At the end of the meeting, board president Pauline "Wally" Campbell thanked the board's four full-time employees and her peers on the board, who receive a small stipend.
She said members had opened an average of 136 complaints each year since 2014.
“This board is the only avenue the public has to file a complaint against an administrator or manager and to know that that manager will be investigated," she said.
After she adjourned the meeting, members milled around talking to each other quietly. Staff collected their nameplates off the tables where they had been sitting – probably for the last time.
'Of good character' – difficult to define
In the past, state Department of Health Services has inspected facilities and sent citations to the board, which then considered whether to penalize the leadership.
Archer, who manages two assisted living homes, likened this setup to the criminal justice system. The state is like the police. The board is like a jury of peers to the managers facing violations, she said.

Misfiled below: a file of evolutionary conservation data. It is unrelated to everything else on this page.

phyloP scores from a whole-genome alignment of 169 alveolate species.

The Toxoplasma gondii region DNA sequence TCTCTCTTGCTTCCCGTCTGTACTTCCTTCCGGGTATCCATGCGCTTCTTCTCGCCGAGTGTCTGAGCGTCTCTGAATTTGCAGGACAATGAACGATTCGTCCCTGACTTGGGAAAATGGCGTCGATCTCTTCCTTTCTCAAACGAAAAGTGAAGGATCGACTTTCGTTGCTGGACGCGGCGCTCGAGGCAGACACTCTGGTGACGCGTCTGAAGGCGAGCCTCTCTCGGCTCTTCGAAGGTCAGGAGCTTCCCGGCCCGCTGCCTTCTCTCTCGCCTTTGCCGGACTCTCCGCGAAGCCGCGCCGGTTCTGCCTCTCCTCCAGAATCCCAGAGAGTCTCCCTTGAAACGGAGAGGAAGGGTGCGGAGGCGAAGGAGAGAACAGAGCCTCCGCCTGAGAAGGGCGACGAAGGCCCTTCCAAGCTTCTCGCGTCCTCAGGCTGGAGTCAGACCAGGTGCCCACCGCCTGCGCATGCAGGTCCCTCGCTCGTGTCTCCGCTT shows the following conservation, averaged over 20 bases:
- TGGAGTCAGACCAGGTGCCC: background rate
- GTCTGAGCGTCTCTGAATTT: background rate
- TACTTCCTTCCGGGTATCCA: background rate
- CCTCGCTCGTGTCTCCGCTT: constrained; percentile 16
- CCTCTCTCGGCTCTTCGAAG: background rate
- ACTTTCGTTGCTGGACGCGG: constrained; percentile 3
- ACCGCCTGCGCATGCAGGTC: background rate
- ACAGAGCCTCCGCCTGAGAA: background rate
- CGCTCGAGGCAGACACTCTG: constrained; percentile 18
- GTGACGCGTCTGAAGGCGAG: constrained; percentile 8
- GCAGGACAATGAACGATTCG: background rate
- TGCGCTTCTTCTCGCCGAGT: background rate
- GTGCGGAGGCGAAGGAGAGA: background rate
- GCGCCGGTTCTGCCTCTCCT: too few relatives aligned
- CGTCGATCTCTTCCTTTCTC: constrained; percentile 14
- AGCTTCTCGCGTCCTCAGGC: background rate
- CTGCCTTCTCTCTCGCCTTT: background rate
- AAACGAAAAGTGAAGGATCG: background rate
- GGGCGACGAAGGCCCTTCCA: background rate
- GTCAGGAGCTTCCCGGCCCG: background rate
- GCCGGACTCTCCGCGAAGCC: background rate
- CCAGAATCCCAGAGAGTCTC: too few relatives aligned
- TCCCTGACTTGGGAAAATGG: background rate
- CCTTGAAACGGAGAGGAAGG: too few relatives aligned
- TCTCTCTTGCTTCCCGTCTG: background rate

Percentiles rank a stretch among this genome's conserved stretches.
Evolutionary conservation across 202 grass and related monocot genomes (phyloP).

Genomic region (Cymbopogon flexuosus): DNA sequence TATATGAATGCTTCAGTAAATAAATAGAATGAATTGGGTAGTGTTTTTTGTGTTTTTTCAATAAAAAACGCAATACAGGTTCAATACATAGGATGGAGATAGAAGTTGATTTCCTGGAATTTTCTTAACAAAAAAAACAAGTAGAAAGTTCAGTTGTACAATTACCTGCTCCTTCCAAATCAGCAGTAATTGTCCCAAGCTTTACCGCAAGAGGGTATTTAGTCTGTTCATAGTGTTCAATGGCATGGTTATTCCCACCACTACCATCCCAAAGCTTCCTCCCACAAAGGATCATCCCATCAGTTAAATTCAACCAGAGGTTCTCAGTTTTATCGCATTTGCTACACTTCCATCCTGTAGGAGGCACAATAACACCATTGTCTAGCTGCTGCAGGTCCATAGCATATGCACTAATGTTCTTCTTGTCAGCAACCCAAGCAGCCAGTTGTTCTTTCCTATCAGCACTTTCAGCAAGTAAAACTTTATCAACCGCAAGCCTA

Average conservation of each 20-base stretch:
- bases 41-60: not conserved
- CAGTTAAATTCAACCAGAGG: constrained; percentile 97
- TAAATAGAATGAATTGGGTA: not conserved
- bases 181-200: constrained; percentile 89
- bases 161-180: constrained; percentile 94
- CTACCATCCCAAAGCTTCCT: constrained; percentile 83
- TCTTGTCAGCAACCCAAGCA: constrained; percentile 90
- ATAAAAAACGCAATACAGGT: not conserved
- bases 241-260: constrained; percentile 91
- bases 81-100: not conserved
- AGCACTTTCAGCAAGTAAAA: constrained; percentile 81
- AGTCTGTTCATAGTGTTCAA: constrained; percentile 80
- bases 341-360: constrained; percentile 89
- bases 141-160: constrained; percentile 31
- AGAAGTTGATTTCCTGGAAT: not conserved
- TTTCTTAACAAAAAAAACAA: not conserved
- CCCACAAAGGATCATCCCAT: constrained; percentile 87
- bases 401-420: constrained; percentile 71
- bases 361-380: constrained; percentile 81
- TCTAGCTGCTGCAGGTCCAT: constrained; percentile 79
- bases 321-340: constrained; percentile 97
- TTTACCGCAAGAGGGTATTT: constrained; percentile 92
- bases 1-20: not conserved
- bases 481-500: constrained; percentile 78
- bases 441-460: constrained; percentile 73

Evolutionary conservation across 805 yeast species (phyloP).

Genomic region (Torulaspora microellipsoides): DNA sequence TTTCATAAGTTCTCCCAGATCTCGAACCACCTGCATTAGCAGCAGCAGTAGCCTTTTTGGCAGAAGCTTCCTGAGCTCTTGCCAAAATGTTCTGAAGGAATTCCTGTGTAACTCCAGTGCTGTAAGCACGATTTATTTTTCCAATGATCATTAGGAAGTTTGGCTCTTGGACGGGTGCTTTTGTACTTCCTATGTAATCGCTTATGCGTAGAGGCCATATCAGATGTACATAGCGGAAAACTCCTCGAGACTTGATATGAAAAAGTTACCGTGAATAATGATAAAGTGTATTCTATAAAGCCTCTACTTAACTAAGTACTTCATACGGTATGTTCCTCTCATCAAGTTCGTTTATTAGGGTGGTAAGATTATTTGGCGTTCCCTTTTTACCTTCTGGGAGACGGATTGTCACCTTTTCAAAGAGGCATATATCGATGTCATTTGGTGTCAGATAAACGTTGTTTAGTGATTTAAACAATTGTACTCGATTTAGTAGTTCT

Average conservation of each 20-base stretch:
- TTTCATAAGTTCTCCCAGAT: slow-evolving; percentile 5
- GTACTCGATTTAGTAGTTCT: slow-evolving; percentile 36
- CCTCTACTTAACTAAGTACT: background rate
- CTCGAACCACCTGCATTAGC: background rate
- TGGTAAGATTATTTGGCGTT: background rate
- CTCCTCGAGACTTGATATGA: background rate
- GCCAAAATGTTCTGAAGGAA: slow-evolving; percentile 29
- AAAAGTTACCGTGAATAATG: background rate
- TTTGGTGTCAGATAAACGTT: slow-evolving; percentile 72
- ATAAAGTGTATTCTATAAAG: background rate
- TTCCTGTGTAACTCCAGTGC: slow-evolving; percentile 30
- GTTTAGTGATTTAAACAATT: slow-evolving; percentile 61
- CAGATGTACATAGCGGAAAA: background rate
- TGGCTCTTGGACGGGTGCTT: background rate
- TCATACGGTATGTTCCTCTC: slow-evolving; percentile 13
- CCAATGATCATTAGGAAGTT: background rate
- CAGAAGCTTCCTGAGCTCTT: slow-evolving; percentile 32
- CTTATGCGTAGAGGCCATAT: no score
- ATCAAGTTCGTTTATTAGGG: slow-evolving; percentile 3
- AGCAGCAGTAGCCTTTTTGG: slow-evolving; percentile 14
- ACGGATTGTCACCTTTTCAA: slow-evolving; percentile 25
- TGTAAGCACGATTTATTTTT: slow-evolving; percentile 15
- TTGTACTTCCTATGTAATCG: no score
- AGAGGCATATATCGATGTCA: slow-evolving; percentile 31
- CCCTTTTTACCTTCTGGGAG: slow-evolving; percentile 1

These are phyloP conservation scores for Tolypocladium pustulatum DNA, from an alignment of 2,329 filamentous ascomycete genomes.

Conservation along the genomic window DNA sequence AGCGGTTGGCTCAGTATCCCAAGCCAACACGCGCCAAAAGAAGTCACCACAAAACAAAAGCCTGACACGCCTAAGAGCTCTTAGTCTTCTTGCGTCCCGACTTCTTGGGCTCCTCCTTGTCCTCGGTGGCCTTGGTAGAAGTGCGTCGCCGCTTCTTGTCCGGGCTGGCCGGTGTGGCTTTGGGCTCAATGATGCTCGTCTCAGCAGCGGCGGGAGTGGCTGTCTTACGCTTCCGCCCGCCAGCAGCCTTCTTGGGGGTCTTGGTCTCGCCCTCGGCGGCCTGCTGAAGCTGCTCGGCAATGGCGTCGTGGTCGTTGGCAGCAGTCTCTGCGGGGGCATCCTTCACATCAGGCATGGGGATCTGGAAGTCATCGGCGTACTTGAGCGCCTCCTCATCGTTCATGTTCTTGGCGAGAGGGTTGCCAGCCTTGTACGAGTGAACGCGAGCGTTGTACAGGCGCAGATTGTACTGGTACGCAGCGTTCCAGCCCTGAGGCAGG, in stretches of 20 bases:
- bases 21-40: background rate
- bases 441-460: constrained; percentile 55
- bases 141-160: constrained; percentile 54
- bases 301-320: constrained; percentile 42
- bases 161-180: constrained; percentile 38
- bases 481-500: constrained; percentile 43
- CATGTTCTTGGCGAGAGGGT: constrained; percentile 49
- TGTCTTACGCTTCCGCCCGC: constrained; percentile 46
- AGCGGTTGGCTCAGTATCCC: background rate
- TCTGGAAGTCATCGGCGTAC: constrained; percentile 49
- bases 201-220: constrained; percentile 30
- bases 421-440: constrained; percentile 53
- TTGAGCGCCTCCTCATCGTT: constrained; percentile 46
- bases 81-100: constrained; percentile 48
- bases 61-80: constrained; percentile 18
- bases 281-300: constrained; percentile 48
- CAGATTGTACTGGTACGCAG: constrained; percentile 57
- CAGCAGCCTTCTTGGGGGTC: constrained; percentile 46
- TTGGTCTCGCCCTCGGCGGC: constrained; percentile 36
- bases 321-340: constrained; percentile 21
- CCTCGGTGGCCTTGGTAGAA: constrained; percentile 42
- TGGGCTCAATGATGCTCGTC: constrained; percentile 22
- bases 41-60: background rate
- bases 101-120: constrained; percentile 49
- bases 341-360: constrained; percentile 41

Most board members work in the industry.
Handing the whole process to the state will be like having the police decide if someone they arrested is guilty, she said.
"So I could get pulled over by a police officer, I'll get hauled into the precinct. The jury are the brothers and sisters who are other police officers and the final decision is by the chief," she said. "Where did anybody hear from me as a civilian to explain anything, or to take a second look at perception, at the reality, at a misconception of whoever it was that wrote the citation in the first place."